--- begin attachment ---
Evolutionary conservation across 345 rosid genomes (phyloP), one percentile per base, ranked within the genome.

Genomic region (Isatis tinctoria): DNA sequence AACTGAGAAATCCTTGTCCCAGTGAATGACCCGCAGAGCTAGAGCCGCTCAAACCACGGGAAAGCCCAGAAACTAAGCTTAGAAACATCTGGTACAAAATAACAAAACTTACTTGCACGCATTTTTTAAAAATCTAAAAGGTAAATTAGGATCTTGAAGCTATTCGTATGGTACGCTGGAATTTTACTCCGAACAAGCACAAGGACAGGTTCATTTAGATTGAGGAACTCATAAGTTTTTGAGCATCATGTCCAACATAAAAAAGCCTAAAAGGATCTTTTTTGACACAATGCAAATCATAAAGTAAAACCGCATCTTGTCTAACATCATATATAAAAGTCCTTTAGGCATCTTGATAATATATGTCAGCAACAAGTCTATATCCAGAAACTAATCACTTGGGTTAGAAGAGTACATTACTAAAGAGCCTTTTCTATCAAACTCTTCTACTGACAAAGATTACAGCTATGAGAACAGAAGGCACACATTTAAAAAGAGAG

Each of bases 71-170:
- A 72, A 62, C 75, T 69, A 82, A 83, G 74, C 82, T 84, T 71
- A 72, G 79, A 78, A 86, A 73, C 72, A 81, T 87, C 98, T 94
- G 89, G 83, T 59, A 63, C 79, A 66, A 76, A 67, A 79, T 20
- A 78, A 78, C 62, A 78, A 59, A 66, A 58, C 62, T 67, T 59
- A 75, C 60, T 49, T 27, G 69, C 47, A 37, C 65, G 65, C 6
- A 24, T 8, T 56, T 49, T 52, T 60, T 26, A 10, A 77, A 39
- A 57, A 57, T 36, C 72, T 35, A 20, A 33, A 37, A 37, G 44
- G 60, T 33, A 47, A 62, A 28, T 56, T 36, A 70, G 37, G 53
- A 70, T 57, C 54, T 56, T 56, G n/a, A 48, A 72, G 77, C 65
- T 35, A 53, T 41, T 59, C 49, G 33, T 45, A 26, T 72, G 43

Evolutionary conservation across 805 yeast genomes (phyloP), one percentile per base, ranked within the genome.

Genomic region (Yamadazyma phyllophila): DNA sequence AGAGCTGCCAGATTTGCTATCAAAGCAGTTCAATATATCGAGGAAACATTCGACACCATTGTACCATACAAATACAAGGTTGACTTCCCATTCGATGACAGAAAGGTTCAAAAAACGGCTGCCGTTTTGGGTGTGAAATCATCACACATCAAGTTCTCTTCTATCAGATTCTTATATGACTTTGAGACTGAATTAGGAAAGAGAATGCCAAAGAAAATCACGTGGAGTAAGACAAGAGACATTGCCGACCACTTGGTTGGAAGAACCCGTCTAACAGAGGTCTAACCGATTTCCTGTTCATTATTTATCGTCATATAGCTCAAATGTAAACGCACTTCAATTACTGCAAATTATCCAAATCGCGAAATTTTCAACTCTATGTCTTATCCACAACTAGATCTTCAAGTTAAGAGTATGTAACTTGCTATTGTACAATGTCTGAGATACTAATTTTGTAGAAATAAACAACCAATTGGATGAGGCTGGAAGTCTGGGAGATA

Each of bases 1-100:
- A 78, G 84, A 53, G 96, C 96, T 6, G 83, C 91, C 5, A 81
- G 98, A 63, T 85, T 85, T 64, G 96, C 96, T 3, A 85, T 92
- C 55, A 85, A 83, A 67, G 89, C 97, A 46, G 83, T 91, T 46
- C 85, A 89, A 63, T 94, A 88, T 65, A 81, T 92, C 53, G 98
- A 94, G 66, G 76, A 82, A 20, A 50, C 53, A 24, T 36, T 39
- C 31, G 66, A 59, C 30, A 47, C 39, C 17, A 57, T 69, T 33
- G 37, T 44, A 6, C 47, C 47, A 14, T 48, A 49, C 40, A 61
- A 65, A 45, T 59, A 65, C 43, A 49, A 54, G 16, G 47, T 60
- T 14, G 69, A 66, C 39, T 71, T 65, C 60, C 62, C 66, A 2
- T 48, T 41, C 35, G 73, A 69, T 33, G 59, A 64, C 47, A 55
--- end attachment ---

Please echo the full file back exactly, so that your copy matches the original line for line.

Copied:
Evolutionary conservation across 345 rosid genomes (phyloP), one percentile per base, ranked within the genome.

Genomic region (Isatis tinctoria): DNA sequence AACTGAGAAATCCTTGTCCCAGTGAATGACCCGCAGAGCTAGAGCCGCTCAAACCACGGGAAAGCCCAGAAACTAAGCTTAGAAACATCTGGTACAAAATAACAAAACTTACTTGCACGCATTTTTTAAAAATCTAAAAGGTAAATTAGGATCTTGAAGCTATTCGTATGGTACGCTGGAATTTTACTCCGAACAAGCACAAGGACAGGTTCATTTAGATTGAGGAACTCATAAGTTTTTGAGCATCATGTCCAACATAAAAAAGCCTAAAAGGATCTTTTTTGACACAATGCAAATCATAAAGTAAAACCGCATCTTGTCTAACATCATATATAAAAGTCCTTTAGGCATCTTGATAATATATGTCAGCAACAAGTCTATATCCAGAAACTAATCACTTGGGTTAGAAGAGTACATTACTAAAGAGCCTTTTCTATCAAACTCTTCTACTGACAAAGATTACAGCTATGAGAACAGAAGGCACACATTTAAAAAGAGAG

Each of bases 71-170:
- A 72, A 62, C 75, T 69, A 82, A 83, G 74, C 82, T 84, T 71
- A 72, G 79, A 78, A 86, A 73, C 72, A 81, T 87, C 98, T 94
- G 89, G 83, T 59, A 63, C 79, A 66, A 76, A 67, A 79, T 20
- A 78, A 78, C 62, A 78, A 59, A 66, A 58, C 62, T 67, T 59
- A 75, C 60, T 49, T 27, G 69, C 47, A 37, C 65, G 65, C 6
- A 24, T 8, T 56, T 49, T 52, T 60, T 26, A 10, A 77, A 39
- A 57, A 57, T 36, C 72, T 35, A 20, A 33, A 37, A 37, G 44
- G 60, T 33, A 47, A 62, A 28, T 56, T 36, A 70, G 37, G 53
- A 70, T 57, C 54, T 56, T 56, G n/a, A 48, A 72, G 77, C 65
- T 35, A 53, T 41, T 59, C 49, G 33, T 45, A 26, T 72, G 43

Evolutionary conservation across 805 yeast genomes (phyloP), one percentile per base, ranked within the genome.

Genomic region (Yamadazyma phyllophila): DNA sequence AGAGCTGCCAGATTTGCTATCAAAGCAGTTCAATATATCGAGGAAACATTCGACACCATTGTACCATACAAATACAAGGTTGACTTCCCATTCGATGACAGAAAGGTTCAAAAAACGGCTGCCGTTTTGGGTGTGAAATCATCACACATCAAGTTCTCTTCTATCAGATTCTTATATGACTTTGAGACTGAATTAGGAAAGAGAATGCCAAAGAAAATCACGTGGAGTAAGACAAGAGACATTGCCGACCACTTGGTTGGAAGAACCCGTCTAACAGAGGTCTAACCGATTTCCTGTTCATTATTTATCGTCATATAGCTCAAATGTAAACGCACTTCAATTACTGCAAATTATCCAAATCGCGAAATTTTCAACTCTATGTCTTATCCACAACTAGATCTTCAAGTTAAGAGTATGTAACTTGCTATTGTACAATGTCTGAGATACTAATTTTGTAGAAATAAACAACCAATTGGATGAGGCTGGAAGTCTGGGAGATA

Each of bases 1-100:
- A 78, G 84, A 53, G 96, C 96, T 6, G 83, C 91, C 5, A 81
- G 98, A 63, T 85, T 85, T 64, G 96, C 96, T 3, A 85, T 92
- C 55, A 85, A 83, A 67, G 89, C 97, A 46, G 83, T 91, T 46
- C 85, A 89, A 63, T 94, A 88, T 65, A 81, T 92, C 53, G 98
- A 94, G 66, G 76, A 82, A 20, A 50, C 53, A 24, T 36, T 39
- C 31, G 66, A 59, C 30, A 47, C 39, C 17, A 57, T 69, T 33
- G 37, T 44, A 6, C 47, C 47, A 14, T 48, A 49, C 40, A 61
- A 65, A 45, T 59, A 65, C 43, A 49, A 54, G 16, G 47, T 60
- T 14, G 69, A 66, C 39, T 71, T 65, C 60, C 62, C 66, A 2
- T 48, T 41, C 35, G 73, A 69, T 33, G 59, A 64, C 47, A 55